Farmers Insurance Open 2019: Tiger Woods’ tee times for Round 4, TV schedule, live stream

first_imgTrying to watch Tiger Woods at the Farmers Insurance Open? We’re here to help. Woods opens his 2019 PGA Tour schedule Thursday with the familiar tournament at Torrey Pines, a course where he’s enjoyed much success. The 14-time major champion is looking to pick up where he left off in 2018 following a season-ending victory at the Tour Championship, his first win on Tour in five years. Farmers Insurance Open TV scheduleThursday, Jan. 243-7 p.m. ETGolf Channel/fuboTVFriday, Jan. 253-7 p.m. ETGolf Channel/fuboTVSaturday, Jan. 261-3 p.m. ETGolf Channel/fuboTVSaturday, Jan. 263-6 p.m. ETCBS/fuboTVSunday, Jan. 271-3 p.m. ETGolf Channel/fuboTVSunday, Jan. 273-6 p.m. ETCBS/fuboTVLIVE: Farmers Insurance Open leaderboardTiger Woods’ tee timesTiger Woods tees off for Round 4 at 11:45 a.m. ET alongside Scott Stallings and Ben Silverman.DateTimePairingThursday, Jan. 241:40 p.m. ETXander Schauffele, Tony FinauFriday, Jan. 2512:30 p.m. ETXander Schauffele, Tony FinauSaturday, Jan. 2611:10 a.m. ETScott Stallings, Mackenzie HughesSunday, Jan. 2711:45 a.m. ETScott Stallings, Ben SilvermanFarmers Insurance Open live streamingYou can stream the Farmers Insurance Open live and on-demand with fuboTV (7-day free trial). MORE: Tiger Woods planning to ‘pace’ himself with 2019 scheduleWoods’ first and second rounds are only available on TV via the Golf Channel, but it will be much easier to watch if he makes the cut as the broadcast moves to CBS over the weekend. A live stream of each round is also available on fuboTV, which offers a seven-day free trial.You can also follow our “Tiger Watch” blog and live Farmers Open leaderboard for scores and highlights throughout the tournament.Here’s everything to know about the Farmers Insurance Open, including updated tee times and a full TV schedule with live-streaming information.last_img read more

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Florida Doctors Preparing for More Cases of Children’s Illness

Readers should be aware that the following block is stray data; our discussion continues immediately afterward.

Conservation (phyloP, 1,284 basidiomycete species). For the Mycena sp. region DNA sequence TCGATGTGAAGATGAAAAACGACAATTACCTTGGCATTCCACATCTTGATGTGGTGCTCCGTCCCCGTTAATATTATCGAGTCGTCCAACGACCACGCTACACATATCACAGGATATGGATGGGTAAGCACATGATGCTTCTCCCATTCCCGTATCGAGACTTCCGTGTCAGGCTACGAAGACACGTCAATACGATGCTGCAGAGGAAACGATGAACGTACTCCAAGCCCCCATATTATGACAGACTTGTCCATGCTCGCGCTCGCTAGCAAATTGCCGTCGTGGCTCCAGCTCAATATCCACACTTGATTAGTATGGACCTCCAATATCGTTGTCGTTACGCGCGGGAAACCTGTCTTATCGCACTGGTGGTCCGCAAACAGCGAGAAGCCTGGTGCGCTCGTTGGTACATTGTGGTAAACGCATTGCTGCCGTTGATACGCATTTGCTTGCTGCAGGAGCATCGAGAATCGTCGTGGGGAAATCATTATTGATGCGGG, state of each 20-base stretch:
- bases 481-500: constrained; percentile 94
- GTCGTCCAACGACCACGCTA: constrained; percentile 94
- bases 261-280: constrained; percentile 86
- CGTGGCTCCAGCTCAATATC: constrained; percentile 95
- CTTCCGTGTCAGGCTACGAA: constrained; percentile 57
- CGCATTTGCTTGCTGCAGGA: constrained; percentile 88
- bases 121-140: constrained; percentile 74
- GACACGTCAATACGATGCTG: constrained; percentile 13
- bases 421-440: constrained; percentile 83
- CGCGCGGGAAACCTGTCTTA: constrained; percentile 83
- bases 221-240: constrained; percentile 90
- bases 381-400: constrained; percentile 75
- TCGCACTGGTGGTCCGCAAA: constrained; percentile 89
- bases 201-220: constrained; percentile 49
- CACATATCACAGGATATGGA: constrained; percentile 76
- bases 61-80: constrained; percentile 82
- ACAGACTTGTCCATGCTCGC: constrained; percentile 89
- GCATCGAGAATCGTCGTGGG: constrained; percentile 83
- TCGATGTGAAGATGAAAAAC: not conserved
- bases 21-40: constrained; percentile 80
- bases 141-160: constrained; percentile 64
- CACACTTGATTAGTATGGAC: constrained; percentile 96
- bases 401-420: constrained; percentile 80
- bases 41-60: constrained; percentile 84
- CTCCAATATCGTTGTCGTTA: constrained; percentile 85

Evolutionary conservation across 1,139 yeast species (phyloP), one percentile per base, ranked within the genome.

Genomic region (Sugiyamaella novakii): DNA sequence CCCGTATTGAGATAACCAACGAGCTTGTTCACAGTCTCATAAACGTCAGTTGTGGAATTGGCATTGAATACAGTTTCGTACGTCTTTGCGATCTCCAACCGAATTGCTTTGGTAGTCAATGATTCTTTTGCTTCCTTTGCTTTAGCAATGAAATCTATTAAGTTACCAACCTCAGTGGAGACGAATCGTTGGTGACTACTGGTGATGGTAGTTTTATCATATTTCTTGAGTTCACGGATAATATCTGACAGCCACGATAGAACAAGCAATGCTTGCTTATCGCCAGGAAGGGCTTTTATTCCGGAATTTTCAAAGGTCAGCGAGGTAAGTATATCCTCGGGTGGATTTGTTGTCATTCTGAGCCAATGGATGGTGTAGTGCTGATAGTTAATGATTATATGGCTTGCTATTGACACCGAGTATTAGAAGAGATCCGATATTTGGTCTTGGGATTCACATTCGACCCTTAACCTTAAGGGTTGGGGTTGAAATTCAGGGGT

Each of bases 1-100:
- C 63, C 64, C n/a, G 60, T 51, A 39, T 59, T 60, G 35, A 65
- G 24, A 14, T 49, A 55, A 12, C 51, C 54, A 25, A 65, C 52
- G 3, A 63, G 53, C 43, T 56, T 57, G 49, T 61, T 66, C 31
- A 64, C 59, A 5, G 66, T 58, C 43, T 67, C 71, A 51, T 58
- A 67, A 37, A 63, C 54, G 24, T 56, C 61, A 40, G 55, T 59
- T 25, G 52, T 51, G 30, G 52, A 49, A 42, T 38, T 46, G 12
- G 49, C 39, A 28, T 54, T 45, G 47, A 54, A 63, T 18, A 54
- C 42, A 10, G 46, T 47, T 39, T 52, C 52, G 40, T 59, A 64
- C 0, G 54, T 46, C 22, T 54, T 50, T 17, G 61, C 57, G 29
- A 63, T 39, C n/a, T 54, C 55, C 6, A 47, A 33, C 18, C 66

first_imgWith the coronavirus still occupying most of their time and attention, doctors in the Sunshine State are dealing with another challenge – a COVID-19-related illness that attacks children and teens.The disease, in which several body parts such as the heart, lungs, kidneys, brain, gastrointestinal tract, skin or eyes can become inflamed, has infected children and young adults under the age of 21. New York City has reported that 147 children have the condition.Known as MIS-C, the illness has made its way to Florida with seven confirmed cases, and medical professionals expect to see more.The condition, although rare, often appears quickly, requires hospitalization, and could become life-threatening if it affects the heart or kidneys.Officials at six of Florida children’s hospitals say they have admitted and are monitoring children with suspected MIS-C cases.“Only a small number of children experience MIS-C, but it can be serious and require a lot of support system,” explains Dr. Balagangadhar Totapally, chief of the division of critical care medicine at Nicklaus Children’s Hospital in Miami.The most common symptoms are persistent fever and abdominal pain and sometimes a rash or pink eye. Previous exposure to COVID-19 appears to be the main risk for becoming infected with the new illness.Most young people with MIS-C have antibodies against the coronavirus, instead of actually having been infected.Doctors believe that factor suggests that the syndrome could be the result of a delayed immune response that appears about four weeks after being exposed to the coronavirus.“MIS-C presents a few weeks after the peak of infection in a community, so that’s right about now,” Totapally adds.Nicklaus Children’s Hospital is creating a specialized unit for the treatment of children with MIS-C. It will include a four-room pod as part of the hospital’s 40-bed Pediatric Intensive Care Unit.Totapally’s hospital reported its first case about 10 days ago. He believes Florida may have more cases of the children’s illness than what the state numbers reflect. Although the Centers for Disease Control and Prevention last week created guidance to diagnose MIS-C, “borderline cases may not show up in the numbers,” Totapally says. At least 12 children in South Florida are being monitored for the illness.In young children, symptoms of the MIS-C usually resemble those of Kawasaki disease, which is a rare and milder inflammatory illness. However, teens and young adults seem to have a more inflammatory response to MIS-C. Researchers now believe that some children who were originally diagnosed with Kawasaki disease in the U.S. between January and May of this year may actually have had MIS-C instead.At Joe DiMaggio Children’s Hospital in Hollywood, a section within the COVID-19 unit has been created for children who are thought to have MIS-C. “There is an area now where we do have children undergoing testing to rule out as to whether they have MIS-C. If they all came in presenting the same way, life would be easier for everyone involved,” says Dr. Laura D’Addese, a pediatric cardiologist.She adds, “The biggest concern we have right now, especially in kids, is largely stemming from inflammation around the heart,” D’Addese said. In South Florida, children’s hospitals are sharing research and experiences.According to Dr. Paul Robinson, president of the American Academy of Pediatrics Florida Chapter, the state’s pediatricians are on alert. “About 99 percent of the time the children have fevers and they look sick. It should be easy for a doctor,” he says. “If they have seen Kawasaki, they should be comfortable finding this and telling the patient to go to the hospital.Although there is no cure for MIS-C at this time, local doctors say their patients respond to treatment fairly quickly. Dr. Totapally, at Nicklaus in Miami, says children improve “usually within days.”As of this week, more than 20 states around the country have reported cases of MIS-C. At least four children, including three in New York and a 15-year-old girl in Maryland, have died of apparent MIS-C in recent weeks.UPDATED: Local Children Diagnosed with Illness Possibly Linked to COVID-19last_img read more